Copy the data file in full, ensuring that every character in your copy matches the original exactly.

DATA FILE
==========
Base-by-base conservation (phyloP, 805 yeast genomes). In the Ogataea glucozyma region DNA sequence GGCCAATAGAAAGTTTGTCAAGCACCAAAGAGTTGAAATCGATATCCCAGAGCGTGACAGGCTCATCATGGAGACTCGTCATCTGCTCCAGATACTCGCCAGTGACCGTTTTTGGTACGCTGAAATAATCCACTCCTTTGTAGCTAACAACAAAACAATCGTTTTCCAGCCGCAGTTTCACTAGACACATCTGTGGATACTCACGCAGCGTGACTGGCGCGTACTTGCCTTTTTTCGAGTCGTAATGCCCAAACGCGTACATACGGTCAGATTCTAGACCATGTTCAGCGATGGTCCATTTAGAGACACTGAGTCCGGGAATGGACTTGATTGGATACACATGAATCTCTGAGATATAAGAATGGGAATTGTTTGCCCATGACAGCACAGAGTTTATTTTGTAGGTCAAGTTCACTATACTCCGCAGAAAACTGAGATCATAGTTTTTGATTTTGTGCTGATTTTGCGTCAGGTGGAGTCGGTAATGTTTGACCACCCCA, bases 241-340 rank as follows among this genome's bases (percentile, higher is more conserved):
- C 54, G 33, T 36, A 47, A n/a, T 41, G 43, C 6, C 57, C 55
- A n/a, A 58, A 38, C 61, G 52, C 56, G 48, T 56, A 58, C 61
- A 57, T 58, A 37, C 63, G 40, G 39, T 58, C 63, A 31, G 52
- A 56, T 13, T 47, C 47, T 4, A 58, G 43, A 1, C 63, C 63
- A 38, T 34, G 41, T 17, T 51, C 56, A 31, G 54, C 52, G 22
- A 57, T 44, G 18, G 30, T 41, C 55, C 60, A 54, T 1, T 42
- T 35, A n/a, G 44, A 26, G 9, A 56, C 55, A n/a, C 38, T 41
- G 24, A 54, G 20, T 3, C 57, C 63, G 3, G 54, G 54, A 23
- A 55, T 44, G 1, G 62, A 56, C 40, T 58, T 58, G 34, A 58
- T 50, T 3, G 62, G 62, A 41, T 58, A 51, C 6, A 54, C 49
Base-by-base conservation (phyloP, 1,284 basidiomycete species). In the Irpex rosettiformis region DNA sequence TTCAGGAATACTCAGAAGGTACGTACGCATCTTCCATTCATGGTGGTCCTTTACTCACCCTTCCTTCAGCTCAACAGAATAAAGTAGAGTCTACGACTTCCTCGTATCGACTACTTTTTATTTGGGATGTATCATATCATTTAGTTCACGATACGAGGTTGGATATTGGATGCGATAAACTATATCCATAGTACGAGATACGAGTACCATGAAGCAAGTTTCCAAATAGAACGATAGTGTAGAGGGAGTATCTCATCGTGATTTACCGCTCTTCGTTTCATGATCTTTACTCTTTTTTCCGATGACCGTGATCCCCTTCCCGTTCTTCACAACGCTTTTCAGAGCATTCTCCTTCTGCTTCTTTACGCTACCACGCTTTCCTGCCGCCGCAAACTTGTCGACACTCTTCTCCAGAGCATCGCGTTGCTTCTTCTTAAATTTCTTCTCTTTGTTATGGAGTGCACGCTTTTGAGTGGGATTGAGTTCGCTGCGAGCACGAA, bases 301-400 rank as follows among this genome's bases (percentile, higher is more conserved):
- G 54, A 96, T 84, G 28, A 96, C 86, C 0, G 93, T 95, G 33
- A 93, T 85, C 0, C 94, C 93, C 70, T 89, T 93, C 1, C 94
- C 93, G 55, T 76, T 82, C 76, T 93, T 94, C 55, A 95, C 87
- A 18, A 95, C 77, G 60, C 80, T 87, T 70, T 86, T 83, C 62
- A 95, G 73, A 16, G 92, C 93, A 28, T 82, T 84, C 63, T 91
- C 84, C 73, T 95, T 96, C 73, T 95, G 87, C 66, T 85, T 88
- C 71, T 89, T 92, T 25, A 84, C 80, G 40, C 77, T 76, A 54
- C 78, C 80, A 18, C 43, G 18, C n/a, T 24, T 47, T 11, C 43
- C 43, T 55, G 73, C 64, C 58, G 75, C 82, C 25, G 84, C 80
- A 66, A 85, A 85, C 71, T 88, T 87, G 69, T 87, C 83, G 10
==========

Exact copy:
Base-by-base conservation (phyloP, 805 yeast genomes). In the Ogataea glucozyma region DNA sequence GGCCAATAGAAAGTTTGTCAAGCACCAAAGAGTTGAAATCGATATCCCAGAGCGTGACAGGCTCATCATGGAGACTCGTCATCTGCTCCAGATACTCGCCAGTGACCGTTTTTGGTACGCTGAAATAATCCACTCCTTTGTAGCTAACAACAAAACAATCGTTTTCCAGCCGCAGTTTCACTAGACACATCTGTGGATACTCACGCAGCGTGACTGGCGCGTACTTGCCTTTTTTCGAGTCGTAATGCCCAAACGCGTACATACGGTCAGATTCTAGACCATGTTCAGCGATGGTCCATTTAGAGACACTGAGTCCGGGAATGGACTTGATTGGATACACATGAATCTCTGAGATATAAGAATGGGAATTGTTTGCCCATGACAGCACAGAGTTTATTTTGTAGGTCAAGTTCACTATACTCCGCAGAAAACTGAGATCATAGTTTTTGATTTTGTGCTGATTTTGCGTCAGGTGGAGTCGGTAATGTTTGACCACCCCA, bases 241-340 rank as follows among this genome's bases (percentile, higher is more conserved):
- C 54, G 33, T 36, A 47, A n/a, T 41, G 43, C 6, C 57, C 55
- A n/a, A 58, A 38, C 61, G 52, C 56, G 48, T 56, A 58, C 61
- A 57, T 58, A 37, C 63, G 40, G 39, T 58, C 63, A 31, G 52
- A 56, T 13, T 47, C 47, T 4, A 58, G 43, A 1, C 63, C 63
- A 38, T 34, G 41, T 17, T 51, C 56, A 31, G 54, C 52, G 22
- A 57, T 44, G 18, G 30, T 41, C 55, C 60, A 54, T 1, T 42
- T 35, A n/a, G 44, A 26, G 9, A 56, C 55, A n/a, C 38, T 41
- G 24, A 54, G 20, T 3, C 57, C 63, G 3, G 54, G 54, A 23
- A 55, T 44, G 1, G 62, A 56, C 40, T 58, T 58, G 34, A 58
- T 50, T 3, G 62, G 62, A 41, T 58, A 51, C 6, A 54, C 49
Base-by-base conservation (phyloP, 1,284 basidiomycete species). In the Irpex rosettiformis region DNA sequence TTCAGGAATACTCAGAAGGTACGTACGCATCTTCCATTCATGGTGGTCCTTTACTCACCCTTCCTTCAGCTCAACAGAATAAAGTAGAGTCTACGACTTCCTCGTATCGACTACTTTTTATTTGGGATGTATCATATCATTTAGTTCACGATACGAGGTTGGATATTGGATGCGATAAACTATATCCATAGTACGAGATACGAGTACCATGAAGCAAGTTTCCAAATAGAACGATAGTGTAGAGGGAGTATCTCATCGTGATTTACCGCTCTTCGTTTCATGATCTTTACTCTTTTTTCCGATGACCGTGATCCCCTTCCCGTTCTTCACAACGCTTTTCAGAGCATTCTCCTTCTGCTTCTTTACGCTACCACGCTTTCCTGCCGCCGCAAACTTGTCGACACTCTTCTCCAGAGCATCGCGTTGCTTCTTCTTAAATTTCTTCTCTTTGTTATGGAGTGCACGCTTTTGAGTGGGATTGAGTTCGCTGCGAGCACGAA, bases 301-400 rank as follows among this genome's bases (percentile, higher is more conserved):
- G 54, A 96, T 84, G 28, A 96, C 86, C 0, G 93, T 95, G 33
- A 93, T 85, C 0, C 94, C 93, C 70, T 89, T 93, C 1, C 94
- C 93, G 55, T 76, T 82, C 76, T 93, T 94, C 55, A 95, C 87
- A 18, A 95, C 77, G 60, C 80, T 87, T 70, T 86, T 83, C 62
- A 95, G 73, A 16, G 92, C 93, A 28, T 82, T 84, C 63, T 91
- C 84, C 73, T 95, T 96, C 73, T 95, G 87, C 66, T 85, T 88
- C 71, T 89, T 92, T 25, A 84, C 80, G 40, C 77, T 76, A 54
- C 78, C 80, A 18, C 43, G 18, C n/a, T 24, T 47, T 11, C 43
- C 43, T 55, G 73, C 64, C 58, G 75, C 82, C 25, G 84, C 80
- A 66, A 85, A 85, C 71, T 88, T 87, G 69, T 87, C 83, G 10